Submitted by Laurie Orlov on Thu, 04/02/2015 - 11:56
Times change, so do phones. One year ago according to the latest from Pew, 18% of the 65+ had a smartphone – today, 27% have them. Why? Well, for one thing, when a phone breaks, smartphones are easy to find in the store as directed by a rep and online, while ‘basic’ phones (Verizon has 6 unique basic phones) are buried under pre-paid plans. AT&T's two unique brands are very difficult to find, with a handful of non-contract Go Phones – found online after wading through a gazillion smartphone choices. Also, 41% of people aged 65-69 are smartphone owners, perhaps side effects of working longer, greater longevity, families with pics, videos, and chats that must be seen NOW. But still, more than 70% of the 41 million 65+ still do not have smartphones. This likely isn’t because of the cost of the plans (43% of smartphone owners pay between $50 and $100) – only 10% of the 65+ are statistically classified as living in poverty. >>> Read more . . .
Submitted by Laurie Orlov on Mon, 03/30/2015 - 12:29
In Chicago it was all about boomers and seniors. Last week Aging in America framed several days in Chicago of multiple other related events about and for professionals in caregiving, boomers and seniors. The market-facing event that always attracts multiple executives from organizations like AARP, United Healthcare, Ziegler, Linkage, and many startups was the What’s Next Boomer Business Summit (led by Mary Furlong and now in its 12th year). Here are five technologies new and/or not previously noted from ASA and What's Next -- all information is from the companies' websites or press releases: >>> Read more . . .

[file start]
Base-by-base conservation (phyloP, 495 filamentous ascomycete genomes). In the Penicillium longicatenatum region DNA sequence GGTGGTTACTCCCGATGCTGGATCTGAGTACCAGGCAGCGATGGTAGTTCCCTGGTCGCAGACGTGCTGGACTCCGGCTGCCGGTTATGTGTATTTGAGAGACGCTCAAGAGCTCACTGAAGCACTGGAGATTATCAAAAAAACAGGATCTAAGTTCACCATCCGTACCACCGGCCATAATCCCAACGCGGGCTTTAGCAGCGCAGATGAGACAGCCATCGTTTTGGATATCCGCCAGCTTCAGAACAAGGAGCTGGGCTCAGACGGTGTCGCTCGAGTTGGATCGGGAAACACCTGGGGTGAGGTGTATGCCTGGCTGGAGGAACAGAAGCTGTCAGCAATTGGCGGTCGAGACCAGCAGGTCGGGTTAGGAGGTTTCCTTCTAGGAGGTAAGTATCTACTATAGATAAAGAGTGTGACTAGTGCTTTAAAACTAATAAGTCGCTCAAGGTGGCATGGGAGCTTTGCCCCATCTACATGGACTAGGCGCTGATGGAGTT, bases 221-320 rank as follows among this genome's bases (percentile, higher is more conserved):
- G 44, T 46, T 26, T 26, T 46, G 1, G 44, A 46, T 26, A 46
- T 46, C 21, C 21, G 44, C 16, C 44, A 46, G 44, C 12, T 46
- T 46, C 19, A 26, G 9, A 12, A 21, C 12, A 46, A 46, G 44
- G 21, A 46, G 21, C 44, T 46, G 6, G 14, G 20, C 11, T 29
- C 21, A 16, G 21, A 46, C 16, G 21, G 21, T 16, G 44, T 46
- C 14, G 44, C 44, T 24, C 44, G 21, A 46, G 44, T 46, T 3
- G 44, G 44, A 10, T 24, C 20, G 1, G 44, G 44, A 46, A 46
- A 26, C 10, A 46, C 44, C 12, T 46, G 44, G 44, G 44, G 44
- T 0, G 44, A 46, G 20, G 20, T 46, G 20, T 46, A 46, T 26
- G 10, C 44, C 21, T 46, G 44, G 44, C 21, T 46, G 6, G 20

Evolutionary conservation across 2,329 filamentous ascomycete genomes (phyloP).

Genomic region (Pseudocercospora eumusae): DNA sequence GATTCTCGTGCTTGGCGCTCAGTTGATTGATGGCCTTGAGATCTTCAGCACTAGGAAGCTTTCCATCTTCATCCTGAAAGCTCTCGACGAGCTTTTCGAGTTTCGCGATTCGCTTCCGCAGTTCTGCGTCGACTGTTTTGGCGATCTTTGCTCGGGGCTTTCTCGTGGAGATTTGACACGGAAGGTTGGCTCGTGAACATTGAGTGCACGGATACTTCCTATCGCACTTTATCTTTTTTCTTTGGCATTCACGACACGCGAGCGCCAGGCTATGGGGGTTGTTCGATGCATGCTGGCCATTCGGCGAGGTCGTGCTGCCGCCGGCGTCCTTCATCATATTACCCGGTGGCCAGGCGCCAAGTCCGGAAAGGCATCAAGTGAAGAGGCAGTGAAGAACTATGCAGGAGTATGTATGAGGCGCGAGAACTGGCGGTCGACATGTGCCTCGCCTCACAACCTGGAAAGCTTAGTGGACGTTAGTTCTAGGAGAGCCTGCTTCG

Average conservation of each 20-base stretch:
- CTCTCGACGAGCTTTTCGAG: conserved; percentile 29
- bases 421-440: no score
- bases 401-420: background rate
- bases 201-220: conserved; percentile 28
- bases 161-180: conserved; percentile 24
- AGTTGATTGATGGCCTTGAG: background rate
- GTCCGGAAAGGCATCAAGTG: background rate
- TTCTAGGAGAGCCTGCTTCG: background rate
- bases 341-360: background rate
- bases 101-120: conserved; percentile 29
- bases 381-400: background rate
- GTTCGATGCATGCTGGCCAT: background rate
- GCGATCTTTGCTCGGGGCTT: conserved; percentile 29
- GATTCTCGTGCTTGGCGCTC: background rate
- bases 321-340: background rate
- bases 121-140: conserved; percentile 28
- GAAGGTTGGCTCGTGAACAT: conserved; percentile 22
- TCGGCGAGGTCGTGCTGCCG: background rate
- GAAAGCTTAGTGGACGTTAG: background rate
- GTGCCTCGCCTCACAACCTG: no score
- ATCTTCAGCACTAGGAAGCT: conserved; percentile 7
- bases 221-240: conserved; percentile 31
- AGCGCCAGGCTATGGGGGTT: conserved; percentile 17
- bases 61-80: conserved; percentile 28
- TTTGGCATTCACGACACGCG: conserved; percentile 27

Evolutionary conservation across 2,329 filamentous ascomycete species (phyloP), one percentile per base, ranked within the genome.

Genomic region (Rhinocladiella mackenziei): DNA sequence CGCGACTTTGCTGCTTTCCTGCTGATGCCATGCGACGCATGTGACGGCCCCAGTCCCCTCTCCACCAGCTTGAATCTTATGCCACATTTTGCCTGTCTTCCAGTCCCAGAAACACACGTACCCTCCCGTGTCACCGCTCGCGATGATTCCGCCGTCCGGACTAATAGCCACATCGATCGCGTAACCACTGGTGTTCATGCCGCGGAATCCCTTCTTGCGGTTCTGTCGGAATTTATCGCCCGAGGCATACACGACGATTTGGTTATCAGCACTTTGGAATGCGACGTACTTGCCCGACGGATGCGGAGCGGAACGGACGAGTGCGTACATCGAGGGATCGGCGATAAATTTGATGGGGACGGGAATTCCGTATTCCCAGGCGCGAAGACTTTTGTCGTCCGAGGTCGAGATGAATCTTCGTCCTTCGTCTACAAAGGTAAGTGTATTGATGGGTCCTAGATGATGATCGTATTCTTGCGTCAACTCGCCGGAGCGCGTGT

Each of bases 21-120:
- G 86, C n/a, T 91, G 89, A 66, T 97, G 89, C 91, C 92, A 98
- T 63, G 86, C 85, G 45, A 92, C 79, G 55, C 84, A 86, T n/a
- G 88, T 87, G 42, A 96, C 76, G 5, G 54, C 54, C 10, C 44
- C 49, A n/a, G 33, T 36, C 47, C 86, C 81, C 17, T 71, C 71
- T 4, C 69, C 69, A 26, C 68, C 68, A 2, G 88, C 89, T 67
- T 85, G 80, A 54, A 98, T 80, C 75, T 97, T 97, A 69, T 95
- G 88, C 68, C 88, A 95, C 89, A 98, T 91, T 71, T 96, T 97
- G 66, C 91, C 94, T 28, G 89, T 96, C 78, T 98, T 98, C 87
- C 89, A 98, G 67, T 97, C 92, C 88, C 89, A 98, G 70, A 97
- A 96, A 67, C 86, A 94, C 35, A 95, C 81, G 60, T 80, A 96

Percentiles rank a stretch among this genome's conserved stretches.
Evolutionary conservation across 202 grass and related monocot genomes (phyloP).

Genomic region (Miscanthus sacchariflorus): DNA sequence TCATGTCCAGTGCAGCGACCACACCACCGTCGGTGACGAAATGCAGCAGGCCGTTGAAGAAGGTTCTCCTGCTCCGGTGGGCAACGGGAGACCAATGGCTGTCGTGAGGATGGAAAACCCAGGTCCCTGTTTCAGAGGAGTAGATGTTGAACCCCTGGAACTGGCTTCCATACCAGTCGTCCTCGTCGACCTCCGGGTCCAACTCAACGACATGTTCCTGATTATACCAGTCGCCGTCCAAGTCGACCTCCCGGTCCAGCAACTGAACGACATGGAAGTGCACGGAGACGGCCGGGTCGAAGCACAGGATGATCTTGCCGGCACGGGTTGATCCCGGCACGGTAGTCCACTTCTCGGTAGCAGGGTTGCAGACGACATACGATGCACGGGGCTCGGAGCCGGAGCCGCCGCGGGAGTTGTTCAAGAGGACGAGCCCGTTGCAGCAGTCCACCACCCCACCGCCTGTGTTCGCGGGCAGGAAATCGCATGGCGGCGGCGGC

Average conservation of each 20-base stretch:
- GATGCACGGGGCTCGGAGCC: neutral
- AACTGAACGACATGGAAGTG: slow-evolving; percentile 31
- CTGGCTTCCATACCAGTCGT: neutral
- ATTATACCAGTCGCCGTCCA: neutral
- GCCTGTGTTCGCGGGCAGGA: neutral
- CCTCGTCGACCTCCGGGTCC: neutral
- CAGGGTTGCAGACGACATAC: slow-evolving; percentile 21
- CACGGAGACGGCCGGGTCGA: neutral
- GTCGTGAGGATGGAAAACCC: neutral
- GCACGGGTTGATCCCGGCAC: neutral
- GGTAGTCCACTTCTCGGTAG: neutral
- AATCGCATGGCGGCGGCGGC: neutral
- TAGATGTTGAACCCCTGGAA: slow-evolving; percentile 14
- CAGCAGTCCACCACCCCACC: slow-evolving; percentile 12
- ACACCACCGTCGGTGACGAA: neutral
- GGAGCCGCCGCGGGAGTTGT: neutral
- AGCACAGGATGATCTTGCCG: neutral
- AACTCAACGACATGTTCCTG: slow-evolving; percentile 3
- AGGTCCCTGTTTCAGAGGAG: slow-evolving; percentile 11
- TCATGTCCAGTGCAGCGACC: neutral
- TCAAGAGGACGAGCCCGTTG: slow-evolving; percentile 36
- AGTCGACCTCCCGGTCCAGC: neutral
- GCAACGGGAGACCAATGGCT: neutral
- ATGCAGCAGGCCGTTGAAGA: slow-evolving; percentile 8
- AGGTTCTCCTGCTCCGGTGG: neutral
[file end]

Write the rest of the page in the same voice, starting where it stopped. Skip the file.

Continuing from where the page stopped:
Submitted by Laurie Orlov on Thu, 03/19/2015 - 09:48
Should smart watches target and serve seniors? Erik Wicklund observed in mHealth News that the smartwatch hype about Apple’s rock-the-world has mesmerized the media. He mentions Microsoft Band and Pebble. Really from a hype-opmeter perspective, that was gracious, but those products already shipping are not generally thought of as ‘MAGICAL.’ Do seniors need a Smartwatch? Does anyone need all the smarts being invented? Let’s just call that a rhetorical question for now. Note these five smart watches for seniors, in alphabetical order, information from websites or reviews. These are available now or planned to be released soon: >>> Read more . . .
Submitted by Laurie Orlov on Mon, 02/23/2015 - 10:36
The census highlights difficulty for family caregivers and the 80+. Last week we posted an analysis of US Census data revealing those locations in the US with low Caregiver Support Ratios (CSR) – in other words, seniors aged 80+ stranded with limited care availability. CSR (discussed in this landmark AARP report) represents the population aged 45-64 who could (though they may not be) able to help seniors aged 80+ and includes both family and professional caregivers. The AARP report indicated a current nationwide average of 7 people available to help care for 1 person aged 80+. The report warned about those future years when baby boomers turn 80 and the ratio drops to 4:1 and lower. However, further analysis reveals a current potential problem in locations such as: >>> Read more . . .